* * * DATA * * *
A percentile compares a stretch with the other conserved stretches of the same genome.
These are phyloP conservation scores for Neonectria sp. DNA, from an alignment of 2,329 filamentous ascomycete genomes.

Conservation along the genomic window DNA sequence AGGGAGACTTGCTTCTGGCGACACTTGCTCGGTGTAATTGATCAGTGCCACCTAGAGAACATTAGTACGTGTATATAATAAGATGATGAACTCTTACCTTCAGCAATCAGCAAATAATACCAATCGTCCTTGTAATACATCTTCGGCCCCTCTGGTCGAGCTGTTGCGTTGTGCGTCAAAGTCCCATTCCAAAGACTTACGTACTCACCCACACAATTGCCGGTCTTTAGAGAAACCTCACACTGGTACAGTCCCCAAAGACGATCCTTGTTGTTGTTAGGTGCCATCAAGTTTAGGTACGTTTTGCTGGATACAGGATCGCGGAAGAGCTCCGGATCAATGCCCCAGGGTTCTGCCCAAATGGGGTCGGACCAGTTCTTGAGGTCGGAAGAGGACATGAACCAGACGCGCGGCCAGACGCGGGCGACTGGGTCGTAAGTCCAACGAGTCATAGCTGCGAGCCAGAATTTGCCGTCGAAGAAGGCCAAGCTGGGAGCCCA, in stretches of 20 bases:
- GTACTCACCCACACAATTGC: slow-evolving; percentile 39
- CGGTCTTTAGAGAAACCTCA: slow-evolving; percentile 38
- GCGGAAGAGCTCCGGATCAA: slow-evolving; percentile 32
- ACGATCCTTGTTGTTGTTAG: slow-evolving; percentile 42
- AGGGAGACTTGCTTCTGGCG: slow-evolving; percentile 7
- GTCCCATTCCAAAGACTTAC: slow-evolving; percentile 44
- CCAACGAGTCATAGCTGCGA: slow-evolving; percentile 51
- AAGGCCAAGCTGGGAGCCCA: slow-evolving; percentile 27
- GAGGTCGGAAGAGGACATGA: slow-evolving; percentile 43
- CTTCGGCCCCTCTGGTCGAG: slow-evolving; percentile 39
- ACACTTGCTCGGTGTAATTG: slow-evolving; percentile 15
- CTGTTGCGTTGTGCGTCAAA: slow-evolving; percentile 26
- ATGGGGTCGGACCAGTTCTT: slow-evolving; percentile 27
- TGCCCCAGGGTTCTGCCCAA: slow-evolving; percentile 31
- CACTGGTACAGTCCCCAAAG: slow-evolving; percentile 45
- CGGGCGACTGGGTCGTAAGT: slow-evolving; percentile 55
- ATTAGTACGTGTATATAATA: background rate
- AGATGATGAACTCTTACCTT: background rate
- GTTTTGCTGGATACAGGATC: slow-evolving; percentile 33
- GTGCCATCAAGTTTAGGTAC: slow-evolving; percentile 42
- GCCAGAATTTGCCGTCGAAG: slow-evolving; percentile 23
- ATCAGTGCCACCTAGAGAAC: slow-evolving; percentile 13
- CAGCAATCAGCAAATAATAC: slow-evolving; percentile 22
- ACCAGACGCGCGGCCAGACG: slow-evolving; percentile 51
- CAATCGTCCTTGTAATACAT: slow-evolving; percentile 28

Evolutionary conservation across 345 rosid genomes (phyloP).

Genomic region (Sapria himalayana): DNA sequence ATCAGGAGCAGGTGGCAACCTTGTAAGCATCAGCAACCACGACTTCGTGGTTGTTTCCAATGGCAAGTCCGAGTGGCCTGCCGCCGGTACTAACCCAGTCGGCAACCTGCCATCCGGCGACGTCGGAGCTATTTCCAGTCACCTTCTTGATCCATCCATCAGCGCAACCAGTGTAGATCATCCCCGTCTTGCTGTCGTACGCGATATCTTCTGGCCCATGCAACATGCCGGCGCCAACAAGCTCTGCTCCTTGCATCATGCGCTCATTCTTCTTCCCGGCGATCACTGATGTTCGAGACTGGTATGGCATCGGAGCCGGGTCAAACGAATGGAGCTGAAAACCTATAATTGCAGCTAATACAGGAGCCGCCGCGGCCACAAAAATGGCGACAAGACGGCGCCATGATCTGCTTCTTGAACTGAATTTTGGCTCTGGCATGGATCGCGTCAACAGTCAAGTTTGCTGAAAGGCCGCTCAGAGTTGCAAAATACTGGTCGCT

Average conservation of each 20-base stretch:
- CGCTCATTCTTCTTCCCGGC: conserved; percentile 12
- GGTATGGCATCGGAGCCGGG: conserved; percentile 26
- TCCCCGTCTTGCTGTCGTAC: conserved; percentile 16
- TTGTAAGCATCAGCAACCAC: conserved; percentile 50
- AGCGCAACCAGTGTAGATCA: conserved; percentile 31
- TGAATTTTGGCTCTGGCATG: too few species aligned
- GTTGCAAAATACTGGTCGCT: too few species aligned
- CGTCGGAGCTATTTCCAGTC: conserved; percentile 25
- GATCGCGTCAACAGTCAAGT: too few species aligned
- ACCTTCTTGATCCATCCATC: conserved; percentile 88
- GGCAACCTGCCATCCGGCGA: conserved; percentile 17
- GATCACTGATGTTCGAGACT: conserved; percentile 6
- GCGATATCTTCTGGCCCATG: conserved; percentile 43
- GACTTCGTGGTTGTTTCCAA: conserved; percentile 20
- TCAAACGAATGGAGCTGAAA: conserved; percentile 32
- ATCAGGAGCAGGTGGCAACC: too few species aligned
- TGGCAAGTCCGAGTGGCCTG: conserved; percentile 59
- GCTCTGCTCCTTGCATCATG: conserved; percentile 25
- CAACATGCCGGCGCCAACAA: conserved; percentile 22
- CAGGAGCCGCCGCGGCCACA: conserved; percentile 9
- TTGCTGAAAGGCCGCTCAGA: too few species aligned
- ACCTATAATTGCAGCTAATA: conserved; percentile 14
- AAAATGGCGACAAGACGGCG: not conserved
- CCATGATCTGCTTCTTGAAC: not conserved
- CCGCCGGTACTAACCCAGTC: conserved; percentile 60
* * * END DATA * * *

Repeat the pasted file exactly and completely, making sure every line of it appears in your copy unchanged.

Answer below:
A percentile compares a stretch with the other conserved stretches of the same genome.
These are phyloP conservation scores for Neonectria sp. DNA, from an alignment of 2,329 filamentous ascomycete genomes.

Conservation along the genomic window DNA sequence AGGGAGACTTGCTTCTGGCGACACTTGCTCGGTGTAATTGATCAGTGCCACCTAGAGAACATTAGTACGTGTATATAATAAGATGATGAACTCTTACCTTCAGCAATCAGCAAATAATACCAATCGTCCTTGTAATACATCTTCGGCCCCTCTGGTCGAGCTGTTGCGTTGTGCGTCAAAGTCCCATTCCAAAGACTTACGTACTCACCCACACAATTGCCGGTCTTTAGAGAAACCTCACACTGGTACAGTCCCCAAAGACGATCCTTGTTGTTGTTAGGTGCCATCAAGTTTAGGTACGTTTTGCTGGATACAGGATCGCGGAAGAGCTCCGGATCAATGCCCCAGGGTTCTGCCCAAATGGGGTCGGACCAGTTCTTGAGGTCGGAAGAGGACATGAACCAGACGCGCGGCCAGACGCGGGCGACTGGGTCGTAAGTCCAACGAGTCATAGCTGCGAGCCAGAATTTGCCGTCGAAGAAGGCCAAGCTGGGAGCCCA, in stretches of 20 bases:
- GTACTCACCCACACAATTGC: slow-evolving; percentile 39
- CGGTCTTTAGAGAAACCTCA: slow-evolving; percentile 38
- GCGGAAGAGCTCCGGATCAA: slow-evolving; percentile 32
- ACGATCCTTGTTGTTGTTAG: slow-evolving; percentile 42
- AGGGAGACTTGCTTCTGGCG: slow-evolving; percentile 7
- GTCCCATTCCAAAGACTTAC: slow-evolving; percentile 44
- CCAACGAGTCATAGCTGCGA: slow-evolving; percentile 51
- AAGGCCAAGCTGGGAGCCCA: slow-evolving; percentile 27
- GAGGTCGGAAGAGGACATGA: slow-evolving; percentile 43
- CTTCGGCCCCTCTGGTCGAG: slow-evolving; percentile 39
- ACACTTGCTCGGTGTAATTG: slow-evolving; percentile 15
- CTGTTGCGTTGTGCGTCAAA: slow-evolving; percentile 26
- ATGGGGTCGGACCAGTTCTT: slow-evolving; percentile 27
- TGCCCCAGGGTTCTGCCCAA: slow-evolving; percentile 31
- CACTGGTACAGTCCCCAAAG: slow-evolving; percentile 45
- CGGGCGACTGGGTCGTAAGT: slow-evolving; percentile 55
- ATTAGTACGTGTATATAATA: background rate
- AGATGATGAACTCTTACCTT: background rate
- GTTTTGCTGGATACAGGATC: slow-evolving; percentile 33
- GTGCCATCAAGTTTAGGTAC: slow-evolving; percentile 42
- GCCAGAATTTGCCGTCGAAG: slow-evolving; percentile 23
- ATCAGTGCCACCTAGAGAAC: slow-evolving; percentile 13
- CAGCAATCAGCAAATAATAC: slow-evolving; percentile 22
- ACCAGACGCGCGGCCAGACG: slow-evolving; percentile 51
- CAATCGTCCTTGTAATACAT: slow-evolving; percentile 28

Evolutionary conservation across 345 rosid genomes (phyloP).

Genomic region (Sapria himalayana): DNA sequence ATCAGGAGCAGGTGGCAACCTTGTAAGCATCAGCAACCACGACTTCGTGGTTGTTTCCAATGGCAAGTCCGAGTGGCCTGCCGCCGGTACTAACCCAGTCGGCAACCTGCCATCCGGCGACGTCGGAGCTATTTCCAGTCACCTTCTTGATCCATCCATCAGCGCAACCAGTGTAGATCATCCCCGTCTTGCTGTCGTACGCGATATCTTCTGGCCCATGCAACATGCCGGCGCCAACAAGCTCTGCTCCTTGCATCATGCGCTCATTCTTCTTCCCGGCGATCACTGATGTTCGAGACTGGTATGGCATCGGAGCCGGGTCAAACGAATGGAGCTGAAAACCTATAATTGCAGCTAATACAGGAGCCGCCGCGGCCACAAAAATGGCGACAAGACGGCGCCATGATCTGCTTCTTGAACTGAATTTTGGCTCTGGCATGGATCGCGTCAACAGTCAAGTTTGCTGAAAGGCCGCTCAGAGTTGCAAAATACTGGTCGCT

Average conservation of each 20-base stretch:
- CGCTCATTCTTCTTCCCGGC: conserved; percentile 12
- GGTATGGCATCGGAGCCGGG: conserved; percentile 26
- TCCCCGTCTTGCTGTCGTAC: conserved; percentile 16
- TTGTAAGCATCAGCAACCAC: conserved; percentile 50
- AGCGCAACCAGTGTAGATCA: conserved; percentile 31
- TGAATTTTGGCTCTGGCATG: too few species aligned
- GTTGCAAAATACTGGTCGCT: too few species aligned
- CGTCGGAGCTATTTCCAGTC: conserved; percentile 25
- GATCGCGTCAACAGTCAAGT: too few species aligned
- ACCTTCTTGATCCATCCATC: conserved; percentile 88
- GGCAACCTGCCATCCGGCGA: conserved; percentile 17
- GATCACTGATGTTCGAGACT: conserved; percentile 6
- GCGATATCTTCTGGCCCATG: conserved; percentile 43
- GACTTCGTGGTTGTTTCCAA: conserved; percentile 20
- TCAAACGAATGGAGCTGAAA: conserved; percentile 32
- ATCAGGAGCAGGTGGCAACC: too few species aligned
- TGGCAAGTCCGAGTGGCCTG: conserved; percentile 59
- GCTCTGCTCCTTGCATCATG: conserved; percentile 25
- CAACATGCCGGCGCCAACAA: conserved; percentile 22
- CAGGAGCCGCCGCGGCCACA: conserved; percentile 9
- TTGCTGAAAGGCCGCTCAGA: too few species aligned
- ACCTATAATTGCAGCTAATA: conserved; percentile 14
- AAAATGGCGACAAGACGGCG: not conserved
- CCATGATCTGCTTCTTGAAC: not conserved
- CCGCCGGTACTAACCCAGTC: conserved; percentile 60